The Real Deal New York

Developers are still planning rentals after 421a, just not as many: housing group

Association for Neighborhood and Housing Development says real estate lobby was wrong on fallout over abatement’s expiration

October 10, 2016 09:41AM

John Banks and Benjamin Dulchin

John Banks and Benjamin Dulchin

An affordable-housing advocacy group is calling “liar, liar” on those who say rental development will stop dead in its tracks without 421a.

The Association for Neighborhood and Housing Development, a group representing nonprofit developers who focus on below-market-rate housing, released an analysis claiming that rental development is still trickling in without the contentious tax abatement, Politico reported.

“The suspension of the 421a exemption was expected to have a major and immediate impact on the real estate market, with the big real estate lobby predicting dire consequences,” the organization wrote in an email blast Friday. “In the past few months, we have been learning some new facts about what is happening in some new construction markets and the impact may not be what we were told it was going to be.”

The group pointed to plans filed for small developments, such as a 12-unit building at 978 Kent Avenue in Bedford-Stuyvesant and a seven-story building at 235 West Kingsbridge Road in the Bronx that’s expected to hold 40 apartments, as proof that developers do plan to build rental projects, albeit at a much lower rate than before.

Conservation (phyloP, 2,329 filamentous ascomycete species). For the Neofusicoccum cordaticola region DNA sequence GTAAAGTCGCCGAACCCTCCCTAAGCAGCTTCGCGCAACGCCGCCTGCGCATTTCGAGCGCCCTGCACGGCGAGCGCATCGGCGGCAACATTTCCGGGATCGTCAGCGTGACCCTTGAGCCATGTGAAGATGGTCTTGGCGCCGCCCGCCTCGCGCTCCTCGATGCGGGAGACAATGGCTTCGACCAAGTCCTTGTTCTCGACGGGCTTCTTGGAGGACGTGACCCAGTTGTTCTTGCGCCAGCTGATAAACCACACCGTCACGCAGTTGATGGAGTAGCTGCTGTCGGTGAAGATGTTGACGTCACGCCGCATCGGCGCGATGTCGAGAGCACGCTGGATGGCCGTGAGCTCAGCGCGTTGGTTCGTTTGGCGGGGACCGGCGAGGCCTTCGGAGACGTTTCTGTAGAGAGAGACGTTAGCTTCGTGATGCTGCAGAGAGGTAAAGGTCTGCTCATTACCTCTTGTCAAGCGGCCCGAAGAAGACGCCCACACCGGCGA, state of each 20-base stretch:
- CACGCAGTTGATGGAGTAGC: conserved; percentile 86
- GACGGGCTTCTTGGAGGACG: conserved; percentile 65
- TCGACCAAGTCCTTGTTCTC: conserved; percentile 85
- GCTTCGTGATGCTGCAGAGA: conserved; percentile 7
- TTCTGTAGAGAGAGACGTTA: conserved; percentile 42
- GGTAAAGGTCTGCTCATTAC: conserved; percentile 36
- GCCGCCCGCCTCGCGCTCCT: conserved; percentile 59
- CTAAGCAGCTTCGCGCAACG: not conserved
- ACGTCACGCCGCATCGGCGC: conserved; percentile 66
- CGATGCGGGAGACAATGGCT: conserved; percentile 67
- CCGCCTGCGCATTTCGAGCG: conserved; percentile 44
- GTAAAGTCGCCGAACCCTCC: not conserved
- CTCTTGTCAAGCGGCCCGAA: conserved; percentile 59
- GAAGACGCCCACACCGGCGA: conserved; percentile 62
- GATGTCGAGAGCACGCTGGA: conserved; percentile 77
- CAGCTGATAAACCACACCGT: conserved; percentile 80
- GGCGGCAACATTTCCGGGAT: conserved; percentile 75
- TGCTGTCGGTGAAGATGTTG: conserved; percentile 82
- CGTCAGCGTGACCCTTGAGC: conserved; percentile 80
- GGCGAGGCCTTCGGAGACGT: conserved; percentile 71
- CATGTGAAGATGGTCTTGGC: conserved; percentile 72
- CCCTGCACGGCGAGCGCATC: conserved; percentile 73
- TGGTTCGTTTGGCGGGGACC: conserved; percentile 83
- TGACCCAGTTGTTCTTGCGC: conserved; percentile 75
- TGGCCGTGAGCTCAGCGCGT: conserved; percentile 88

“To be clear, these examples show a specific type of small-scale walk-up rental housing development where land and potential property taxes are relatively low, where the developer has kept construction costs low, and where market rents are starting to increase,” the organization wrote. “But, the fact is new private rental construction is happening without 421a in neighborhoods where the real estate lobby asserted it would not happen.”

Real Estate Board of New York president John Banks pushed back against the report’s findings.

“Facts are facts,” he said through a spokesman. “The 421a program has accounted for a majority of the affordable housing units in the city, particularly in those areas where high land costs, construction costs and property taxes make it most difficult to build below-market rental housing and where economic diversity is more difficult to achieve.”

As The Real Deal reported last week, approved housing construction permits in 2016 reached a high September with 2,218 units approved. That number, however, is way down from last year when developers could take advantage of 421a tax exemptions to build multifamily housing.

Gov. Andrew Cuomo last month met with industry executives to discuss the future of 421a, which expired in January. [Politico]Rich Bockmann

 

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